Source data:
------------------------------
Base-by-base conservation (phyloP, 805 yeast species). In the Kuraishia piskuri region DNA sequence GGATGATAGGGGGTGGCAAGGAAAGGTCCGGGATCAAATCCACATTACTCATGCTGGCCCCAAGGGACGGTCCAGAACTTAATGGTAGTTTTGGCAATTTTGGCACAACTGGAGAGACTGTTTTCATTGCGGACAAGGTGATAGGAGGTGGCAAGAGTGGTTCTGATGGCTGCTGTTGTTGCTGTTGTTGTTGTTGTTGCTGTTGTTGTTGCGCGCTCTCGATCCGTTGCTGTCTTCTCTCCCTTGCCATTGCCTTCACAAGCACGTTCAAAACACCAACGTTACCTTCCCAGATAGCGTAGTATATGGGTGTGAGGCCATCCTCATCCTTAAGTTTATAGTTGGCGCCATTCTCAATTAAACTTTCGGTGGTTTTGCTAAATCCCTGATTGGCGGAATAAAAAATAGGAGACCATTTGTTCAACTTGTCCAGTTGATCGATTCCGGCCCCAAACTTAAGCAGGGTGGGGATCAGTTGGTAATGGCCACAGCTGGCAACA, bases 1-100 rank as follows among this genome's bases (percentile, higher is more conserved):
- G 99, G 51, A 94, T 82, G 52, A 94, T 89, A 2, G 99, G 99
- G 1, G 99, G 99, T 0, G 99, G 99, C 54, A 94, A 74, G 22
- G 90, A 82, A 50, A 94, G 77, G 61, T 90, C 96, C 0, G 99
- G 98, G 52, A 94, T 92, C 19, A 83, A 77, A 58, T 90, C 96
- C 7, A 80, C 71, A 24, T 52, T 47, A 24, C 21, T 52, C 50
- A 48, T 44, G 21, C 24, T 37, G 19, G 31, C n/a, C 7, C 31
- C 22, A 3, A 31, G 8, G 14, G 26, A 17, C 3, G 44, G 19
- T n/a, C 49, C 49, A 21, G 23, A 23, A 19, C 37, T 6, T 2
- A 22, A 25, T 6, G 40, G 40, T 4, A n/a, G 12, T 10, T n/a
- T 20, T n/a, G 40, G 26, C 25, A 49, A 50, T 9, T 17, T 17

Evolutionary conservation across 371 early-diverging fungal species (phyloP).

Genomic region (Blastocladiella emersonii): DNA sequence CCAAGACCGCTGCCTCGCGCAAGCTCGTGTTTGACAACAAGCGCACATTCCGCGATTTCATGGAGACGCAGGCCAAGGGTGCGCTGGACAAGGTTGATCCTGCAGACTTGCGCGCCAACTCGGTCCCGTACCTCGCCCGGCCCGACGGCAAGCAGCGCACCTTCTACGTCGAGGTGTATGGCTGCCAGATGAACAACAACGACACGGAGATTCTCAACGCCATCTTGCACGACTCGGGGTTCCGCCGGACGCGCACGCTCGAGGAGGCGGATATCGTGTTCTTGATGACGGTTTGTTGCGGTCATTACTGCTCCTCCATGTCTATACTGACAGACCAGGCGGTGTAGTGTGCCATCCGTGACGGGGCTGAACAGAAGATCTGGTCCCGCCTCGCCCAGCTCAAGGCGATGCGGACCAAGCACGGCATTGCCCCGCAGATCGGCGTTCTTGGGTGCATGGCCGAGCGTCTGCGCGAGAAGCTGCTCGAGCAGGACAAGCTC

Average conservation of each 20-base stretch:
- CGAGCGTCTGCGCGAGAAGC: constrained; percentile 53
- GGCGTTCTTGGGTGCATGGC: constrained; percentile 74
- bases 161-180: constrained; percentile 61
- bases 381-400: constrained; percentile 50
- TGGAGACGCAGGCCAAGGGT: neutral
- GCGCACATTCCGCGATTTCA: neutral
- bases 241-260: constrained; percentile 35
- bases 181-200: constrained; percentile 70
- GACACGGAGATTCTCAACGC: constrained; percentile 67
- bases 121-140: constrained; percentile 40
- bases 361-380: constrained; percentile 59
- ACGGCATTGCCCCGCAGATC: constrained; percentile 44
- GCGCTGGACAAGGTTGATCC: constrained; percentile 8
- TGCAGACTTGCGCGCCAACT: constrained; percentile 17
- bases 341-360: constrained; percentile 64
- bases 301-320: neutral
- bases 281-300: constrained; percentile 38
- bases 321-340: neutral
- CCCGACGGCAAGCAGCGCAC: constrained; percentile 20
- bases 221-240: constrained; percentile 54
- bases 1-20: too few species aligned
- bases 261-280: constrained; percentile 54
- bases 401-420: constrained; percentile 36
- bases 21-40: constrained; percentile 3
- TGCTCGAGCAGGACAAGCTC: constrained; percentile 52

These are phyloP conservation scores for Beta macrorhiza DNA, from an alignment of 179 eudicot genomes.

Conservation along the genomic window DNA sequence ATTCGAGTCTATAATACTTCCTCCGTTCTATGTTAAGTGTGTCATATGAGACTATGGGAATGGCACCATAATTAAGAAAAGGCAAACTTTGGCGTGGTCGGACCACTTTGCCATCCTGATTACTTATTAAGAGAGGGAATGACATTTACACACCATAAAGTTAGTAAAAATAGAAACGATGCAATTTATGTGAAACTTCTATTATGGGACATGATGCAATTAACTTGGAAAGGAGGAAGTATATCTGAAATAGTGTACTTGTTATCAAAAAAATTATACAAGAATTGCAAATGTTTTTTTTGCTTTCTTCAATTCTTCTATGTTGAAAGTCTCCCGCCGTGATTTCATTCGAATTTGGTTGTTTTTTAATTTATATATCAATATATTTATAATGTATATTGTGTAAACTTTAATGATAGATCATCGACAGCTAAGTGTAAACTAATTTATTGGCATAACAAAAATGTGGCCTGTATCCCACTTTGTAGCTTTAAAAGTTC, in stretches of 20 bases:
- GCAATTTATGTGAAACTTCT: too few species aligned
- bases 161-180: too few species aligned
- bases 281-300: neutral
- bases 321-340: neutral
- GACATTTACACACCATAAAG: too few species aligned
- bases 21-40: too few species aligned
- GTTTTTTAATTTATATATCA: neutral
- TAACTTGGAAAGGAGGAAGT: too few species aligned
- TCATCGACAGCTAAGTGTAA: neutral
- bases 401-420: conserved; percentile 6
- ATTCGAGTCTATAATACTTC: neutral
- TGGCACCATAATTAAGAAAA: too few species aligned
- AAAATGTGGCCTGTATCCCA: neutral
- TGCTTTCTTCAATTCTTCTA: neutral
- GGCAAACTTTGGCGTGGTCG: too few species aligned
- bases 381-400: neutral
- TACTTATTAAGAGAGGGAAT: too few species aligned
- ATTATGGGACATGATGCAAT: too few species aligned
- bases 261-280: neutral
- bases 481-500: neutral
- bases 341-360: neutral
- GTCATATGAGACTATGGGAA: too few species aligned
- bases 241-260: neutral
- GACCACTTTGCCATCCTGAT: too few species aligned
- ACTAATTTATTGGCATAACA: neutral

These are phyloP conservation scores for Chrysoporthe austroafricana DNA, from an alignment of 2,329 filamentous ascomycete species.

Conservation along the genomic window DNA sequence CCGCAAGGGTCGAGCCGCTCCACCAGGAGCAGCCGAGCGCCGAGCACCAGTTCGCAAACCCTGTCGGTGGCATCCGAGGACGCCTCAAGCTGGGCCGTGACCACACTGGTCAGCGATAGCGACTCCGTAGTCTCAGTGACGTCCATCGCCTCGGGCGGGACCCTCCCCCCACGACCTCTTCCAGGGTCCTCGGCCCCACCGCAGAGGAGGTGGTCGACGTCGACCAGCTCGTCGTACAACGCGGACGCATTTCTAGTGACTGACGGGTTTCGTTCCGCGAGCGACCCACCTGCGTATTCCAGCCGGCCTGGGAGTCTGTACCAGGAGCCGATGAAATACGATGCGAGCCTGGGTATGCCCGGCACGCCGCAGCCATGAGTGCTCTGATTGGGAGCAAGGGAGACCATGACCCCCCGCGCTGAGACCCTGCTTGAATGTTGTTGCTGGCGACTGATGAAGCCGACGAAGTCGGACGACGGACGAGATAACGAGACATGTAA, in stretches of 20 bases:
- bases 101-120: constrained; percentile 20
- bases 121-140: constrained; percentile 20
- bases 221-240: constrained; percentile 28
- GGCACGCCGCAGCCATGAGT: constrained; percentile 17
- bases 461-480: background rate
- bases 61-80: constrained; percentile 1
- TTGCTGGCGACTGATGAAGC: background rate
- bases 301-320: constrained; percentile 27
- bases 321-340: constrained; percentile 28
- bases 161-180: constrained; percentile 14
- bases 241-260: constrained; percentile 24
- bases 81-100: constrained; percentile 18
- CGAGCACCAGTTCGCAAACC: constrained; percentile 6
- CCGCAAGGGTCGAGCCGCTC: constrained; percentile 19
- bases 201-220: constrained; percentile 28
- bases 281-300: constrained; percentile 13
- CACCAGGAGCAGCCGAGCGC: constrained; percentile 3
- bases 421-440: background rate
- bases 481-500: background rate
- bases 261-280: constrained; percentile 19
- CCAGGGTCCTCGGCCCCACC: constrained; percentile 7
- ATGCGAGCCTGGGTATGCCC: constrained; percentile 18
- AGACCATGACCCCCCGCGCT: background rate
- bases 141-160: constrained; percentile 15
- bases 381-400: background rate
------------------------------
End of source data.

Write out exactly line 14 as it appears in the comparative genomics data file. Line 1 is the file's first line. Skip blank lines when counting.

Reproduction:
Average conservation of each 20-base stretch: